International Centre for the Study of the Preservation and Restoration of Cultural Property
Greener Solvents in Conservation

How can we, as conservators, integrate sustainability into our work?

Welcome to the Resource of the Month for August, dear readers. Once again, I would like to invite as many of you as possible to visit our library, either virtually through our online catalogue or, of course, in person here in Rome. In person in Rome? Some of you might think: I'd better not travel in this heat... We read daily about forest fires and city fires and it hasn't rained in Italy for many months...Climate change and its catastrophic...

Italy: Roman capital at the Crypt of Sant’Angelo in Pescheria Church, Rome

Italy: Roman capital at the Crypt of Sant’Angelo in Pescheria Church, Rome

If you understand Italian, you may be perplexed by the name of the Church of Sant'Angelo in Pescheria. In pescheria? A fish market? The story of how this church got its name is nearly as strange as you might imagine. It is located near the remains of the Portico of Octavia, which Emperor Augustus dedicated to his sister in ancient times, though it became a fish market (pescheria) during the Middle Ages and remained so until the 19th century. The...

Celestial Motifs: Ancient Tomb Murals of the Goguryeo Dynasty

Celestial Motifs: Ancient Tomb Murals of the Goguryeo Dynasty

It is a normal morning at the ICCROM Library. I start the day by flipping through the mail piling up on my desk – most of the envelopes contain new journal issues, the latest of our periodical subscriptions… But then, there! The last, hefty envelope. I carefully open it and observe its contents: a matte, deep blue book, adorned with golden dragons enveloped in a mesh of ornamental plant motifs. Almost as an afterthought, I read the title that the...

Fresco of Hercules from the Camerino Farnese

Italy: Hercules bearing the globe by A. Carracci, Camerino Farnese, Rome

In a room on the first floor of the Palazzo Farnese, a High Renaissance palace now housing the French embassy in Rome, the ceiling is decorated with a fresco cycle by the painter Annibale Carracci (1560–1609). Known as the Camerino Farnese, it features a scene from Greek mythology in which Hercules carries the weight of Atlas’ globe.

A touching tale to inspire our youngest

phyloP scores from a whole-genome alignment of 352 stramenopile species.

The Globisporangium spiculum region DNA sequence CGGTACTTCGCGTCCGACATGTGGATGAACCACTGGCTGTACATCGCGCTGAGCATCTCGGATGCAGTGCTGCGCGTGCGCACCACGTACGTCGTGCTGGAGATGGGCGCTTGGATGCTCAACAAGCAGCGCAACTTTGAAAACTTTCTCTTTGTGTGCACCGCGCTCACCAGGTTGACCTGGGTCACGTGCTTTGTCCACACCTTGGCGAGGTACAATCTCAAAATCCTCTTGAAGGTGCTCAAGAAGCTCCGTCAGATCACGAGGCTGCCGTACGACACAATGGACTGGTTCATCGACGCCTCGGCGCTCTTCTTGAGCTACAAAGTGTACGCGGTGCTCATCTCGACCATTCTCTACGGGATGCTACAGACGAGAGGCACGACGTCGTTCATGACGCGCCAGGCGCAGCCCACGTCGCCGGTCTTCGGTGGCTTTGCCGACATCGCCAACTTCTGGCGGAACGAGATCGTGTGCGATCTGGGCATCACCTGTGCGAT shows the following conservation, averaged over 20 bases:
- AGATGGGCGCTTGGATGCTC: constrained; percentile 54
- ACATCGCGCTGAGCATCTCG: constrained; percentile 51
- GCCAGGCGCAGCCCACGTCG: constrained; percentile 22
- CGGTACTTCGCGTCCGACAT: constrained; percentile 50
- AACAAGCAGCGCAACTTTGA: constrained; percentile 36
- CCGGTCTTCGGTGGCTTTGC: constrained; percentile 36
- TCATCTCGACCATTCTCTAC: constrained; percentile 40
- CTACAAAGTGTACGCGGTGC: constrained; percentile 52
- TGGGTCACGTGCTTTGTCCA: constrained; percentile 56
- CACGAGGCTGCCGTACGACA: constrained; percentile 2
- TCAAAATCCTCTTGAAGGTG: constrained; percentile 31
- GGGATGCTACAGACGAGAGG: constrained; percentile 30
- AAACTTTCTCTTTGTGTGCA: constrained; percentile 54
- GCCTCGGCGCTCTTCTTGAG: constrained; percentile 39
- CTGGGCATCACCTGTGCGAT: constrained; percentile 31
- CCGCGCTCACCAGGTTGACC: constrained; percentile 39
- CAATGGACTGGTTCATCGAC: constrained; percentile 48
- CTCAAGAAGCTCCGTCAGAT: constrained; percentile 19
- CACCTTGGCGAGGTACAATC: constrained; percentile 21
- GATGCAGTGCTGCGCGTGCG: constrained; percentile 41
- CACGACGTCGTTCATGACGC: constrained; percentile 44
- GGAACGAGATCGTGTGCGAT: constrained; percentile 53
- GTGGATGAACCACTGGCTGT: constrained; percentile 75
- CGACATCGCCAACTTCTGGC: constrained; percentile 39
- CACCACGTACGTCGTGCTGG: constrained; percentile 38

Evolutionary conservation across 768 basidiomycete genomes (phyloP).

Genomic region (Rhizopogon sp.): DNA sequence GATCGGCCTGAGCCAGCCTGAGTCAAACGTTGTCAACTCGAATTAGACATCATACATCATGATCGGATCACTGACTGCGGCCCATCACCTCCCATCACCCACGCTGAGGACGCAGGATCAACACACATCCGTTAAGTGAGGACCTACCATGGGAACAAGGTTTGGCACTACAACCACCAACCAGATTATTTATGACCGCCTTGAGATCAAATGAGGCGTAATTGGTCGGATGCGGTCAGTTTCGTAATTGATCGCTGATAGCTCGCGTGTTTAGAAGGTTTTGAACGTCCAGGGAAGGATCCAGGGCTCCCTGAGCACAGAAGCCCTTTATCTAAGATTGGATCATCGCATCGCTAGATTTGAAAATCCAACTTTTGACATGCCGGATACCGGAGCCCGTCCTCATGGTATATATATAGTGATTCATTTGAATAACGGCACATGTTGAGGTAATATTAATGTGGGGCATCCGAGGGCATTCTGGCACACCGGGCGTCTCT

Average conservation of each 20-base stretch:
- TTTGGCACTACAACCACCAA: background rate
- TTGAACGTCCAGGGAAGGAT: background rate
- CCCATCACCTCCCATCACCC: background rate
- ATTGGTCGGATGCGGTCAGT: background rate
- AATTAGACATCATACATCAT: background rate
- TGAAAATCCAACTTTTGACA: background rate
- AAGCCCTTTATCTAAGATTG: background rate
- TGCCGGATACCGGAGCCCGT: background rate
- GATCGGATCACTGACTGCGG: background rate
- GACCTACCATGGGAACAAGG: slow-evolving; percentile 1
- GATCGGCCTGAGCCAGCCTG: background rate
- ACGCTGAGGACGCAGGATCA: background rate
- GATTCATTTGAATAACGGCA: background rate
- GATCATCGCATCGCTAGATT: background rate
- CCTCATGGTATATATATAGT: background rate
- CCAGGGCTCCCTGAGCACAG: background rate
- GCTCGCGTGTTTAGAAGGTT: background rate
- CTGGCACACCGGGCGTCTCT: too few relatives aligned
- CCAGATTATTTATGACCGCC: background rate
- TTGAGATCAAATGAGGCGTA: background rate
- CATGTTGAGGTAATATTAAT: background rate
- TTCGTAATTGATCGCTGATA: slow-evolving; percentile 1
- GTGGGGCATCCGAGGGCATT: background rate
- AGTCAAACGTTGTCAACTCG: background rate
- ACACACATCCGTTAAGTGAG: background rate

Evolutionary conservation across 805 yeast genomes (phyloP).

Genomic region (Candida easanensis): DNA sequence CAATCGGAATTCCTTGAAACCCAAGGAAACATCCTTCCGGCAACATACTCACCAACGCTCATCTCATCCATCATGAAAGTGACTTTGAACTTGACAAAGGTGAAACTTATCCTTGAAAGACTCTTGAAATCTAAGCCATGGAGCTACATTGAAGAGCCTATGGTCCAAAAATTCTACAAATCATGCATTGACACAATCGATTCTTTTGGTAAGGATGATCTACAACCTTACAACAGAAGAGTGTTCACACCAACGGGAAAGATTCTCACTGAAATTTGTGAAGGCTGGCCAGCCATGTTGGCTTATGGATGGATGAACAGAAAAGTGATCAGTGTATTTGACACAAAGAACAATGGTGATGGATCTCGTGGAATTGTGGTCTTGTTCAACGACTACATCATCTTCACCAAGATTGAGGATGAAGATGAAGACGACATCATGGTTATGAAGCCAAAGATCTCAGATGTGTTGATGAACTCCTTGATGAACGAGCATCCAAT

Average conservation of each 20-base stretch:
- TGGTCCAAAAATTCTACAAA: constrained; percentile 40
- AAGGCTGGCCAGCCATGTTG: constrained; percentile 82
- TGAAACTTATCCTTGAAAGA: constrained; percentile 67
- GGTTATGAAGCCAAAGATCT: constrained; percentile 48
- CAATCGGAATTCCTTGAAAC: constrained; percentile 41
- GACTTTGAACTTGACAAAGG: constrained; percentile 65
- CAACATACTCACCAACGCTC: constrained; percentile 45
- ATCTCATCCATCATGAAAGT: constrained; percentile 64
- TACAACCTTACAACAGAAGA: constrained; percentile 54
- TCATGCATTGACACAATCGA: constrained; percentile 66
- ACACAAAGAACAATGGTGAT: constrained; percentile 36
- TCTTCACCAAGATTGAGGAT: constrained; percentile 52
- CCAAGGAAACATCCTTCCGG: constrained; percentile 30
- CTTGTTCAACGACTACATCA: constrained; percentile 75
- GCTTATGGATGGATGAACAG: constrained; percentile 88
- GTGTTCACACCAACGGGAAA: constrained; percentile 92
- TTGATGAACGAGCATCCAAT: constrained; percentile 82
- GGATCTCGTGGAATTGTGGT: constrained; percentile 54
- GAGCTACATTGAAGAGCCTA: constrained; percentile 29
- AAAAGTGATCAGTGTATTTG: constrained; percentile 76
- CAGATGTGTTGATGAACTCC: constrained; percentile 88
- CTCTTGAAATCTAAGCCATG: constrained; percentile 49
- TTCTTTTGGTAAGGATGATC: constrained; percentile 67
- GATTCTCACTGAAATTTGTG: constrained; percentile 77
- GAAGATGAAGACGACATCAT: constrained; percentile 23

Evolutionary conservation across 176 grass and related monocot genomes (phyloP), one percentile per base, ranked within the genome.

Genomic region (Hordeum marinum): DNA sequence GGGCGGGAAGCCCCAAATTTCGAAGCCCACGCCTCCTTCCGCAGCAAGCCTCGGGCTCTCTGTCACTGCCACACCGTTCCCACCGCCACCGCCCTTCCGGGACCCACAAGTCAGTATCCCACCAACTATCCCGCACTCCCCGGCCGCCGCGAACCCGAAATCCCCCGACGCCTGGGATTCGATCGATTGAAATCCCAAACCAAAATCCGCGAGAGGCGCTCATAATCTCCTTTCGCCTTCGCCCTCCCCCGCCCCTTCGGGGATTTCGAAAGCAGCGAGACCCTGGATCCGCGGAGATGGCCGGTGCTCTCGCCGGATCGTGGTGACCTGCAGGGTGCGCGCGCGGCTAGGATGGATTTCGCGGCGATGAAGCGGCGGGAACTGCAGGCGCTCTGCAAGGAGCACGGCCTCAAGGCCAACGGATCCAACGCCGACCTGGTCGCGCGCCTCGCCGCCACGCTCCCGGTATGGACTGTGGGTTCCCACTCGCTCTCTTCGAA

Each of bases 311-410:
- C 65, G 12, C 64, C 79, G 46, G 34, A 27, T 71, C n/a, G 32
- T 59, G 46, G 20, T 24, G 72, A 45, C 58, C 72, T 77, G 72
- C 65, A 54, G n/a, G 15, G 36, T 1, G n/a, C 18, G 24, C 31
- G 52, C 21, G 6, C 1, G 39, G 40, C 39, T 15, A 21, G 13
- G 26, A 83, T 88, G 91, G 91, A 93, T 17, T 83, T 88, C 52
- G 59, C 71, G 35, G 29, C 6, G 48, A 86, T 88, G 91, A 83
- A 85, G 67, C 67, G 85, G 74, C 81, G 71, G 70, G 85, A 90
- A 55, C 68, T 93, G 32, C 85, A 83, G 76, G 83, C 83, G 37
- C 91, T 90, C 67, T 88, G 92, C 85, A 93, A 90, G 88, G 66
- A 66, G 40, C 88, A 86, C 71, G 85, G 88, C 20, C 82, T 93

A touching tale to inspire young readers

In the northern hemisphere, the month of March marks the beginning of spring, a season synonymous with new beginnings. In this spirit, our resource of the month is not only a beautiful book, but the announcement of a new chapter for our library, as we open an area dedicated to literature for children and young people.

Italy: Garden of Ninfa, Ruins of the Church of S. Maria Maggiore

Italy: Garden of Ninfa and the ruins of S. Maria Maggiore church

A unique setting rich with flora and fauna, the Garden of Ninfa is an English-style landscape park in the Latina province, recognized as an Italian natural monument. The park was the site of a medieval village of the same name.

A heritage spin on a classic card game

A heritage spin on a classic card game

Time in our library is usually spent on study, research and cataloguing but shortly before the end-of-year holiday it passed a bit differently, as the team treated themselves to cups of tea and homemade biscuits… accompanied by a few rounds of a game from our collection.

Bramante's nymphaeum in Genazzano

Italy: Bramante's nymphaeum in Genazzano

In the Italian town of Genazzano, there is a 16th-century nymphaeum, or shrine to the nymphs, attributed to Donato Bramante, the architect and painter known for designing the earliest example of High Renaissance style architecture in Rome. Our archives hold a series of photos and drawings from a study project carried out at the nymphaeum in 1977.

The Library's Resource of the Month for November takes us to Algeria

A virtual tour of the Musée d'Antiquités in Algiers

The Library's Resource of the Month for November takes us to Algeria. There, we want to pay a virtual visit to the Musée des Antiquités in Algiers, or rather, to the former Musée Stéphane Gsell, during a series of events that were held between 1954 and 1958. Today, we will not just walk in the door (even if I am certain I’m not the only one who would very much like to do just that). As always in this column, we will move along the paths of the...

United Kingdom: An Etruscan fake

United Kingdom: An Etruscan fake

This Etruscan sarcophagus with a couple reclining on the lid dates from between 550-525 BCE and was excavated in Caere (present-day Cerveteri), Italy. At least, that is what was once claimed, before it was revealed to be a fake!

Eat Rite: Ritual Foods of George Town – a cookbook with a twist

Eat Rite: Ritual Foods of George Town – a cookbook with a twist

After nearly one and a half years of pandemic, many of us desire to share again the realities of our daily lives with family, friends, and our communities. This includes joining in celebrations, sharing meals, and maybe even cooking together. At the same time, participants from all over the world recently connected online for the 44th meeting of the UNESCO World Heritage Committee, hosted this year in Juzhou, China. What connects these two things...

Egypt: Sample from the Tomb of Nefertari, 1958

Egypt: Sample from the Tomb of Nefertari, 1958

This month, we are showcasing one of the samples taken by Cesare Brandi, the founder and first director of Istituto Centrale per il Restauro (ICR) in Rome, during his visit to the tomb in 1958. Analysis of this and other samples at the time helped experts assess the condition of the tomb and determine whether restoration was possible and how best to carry it out.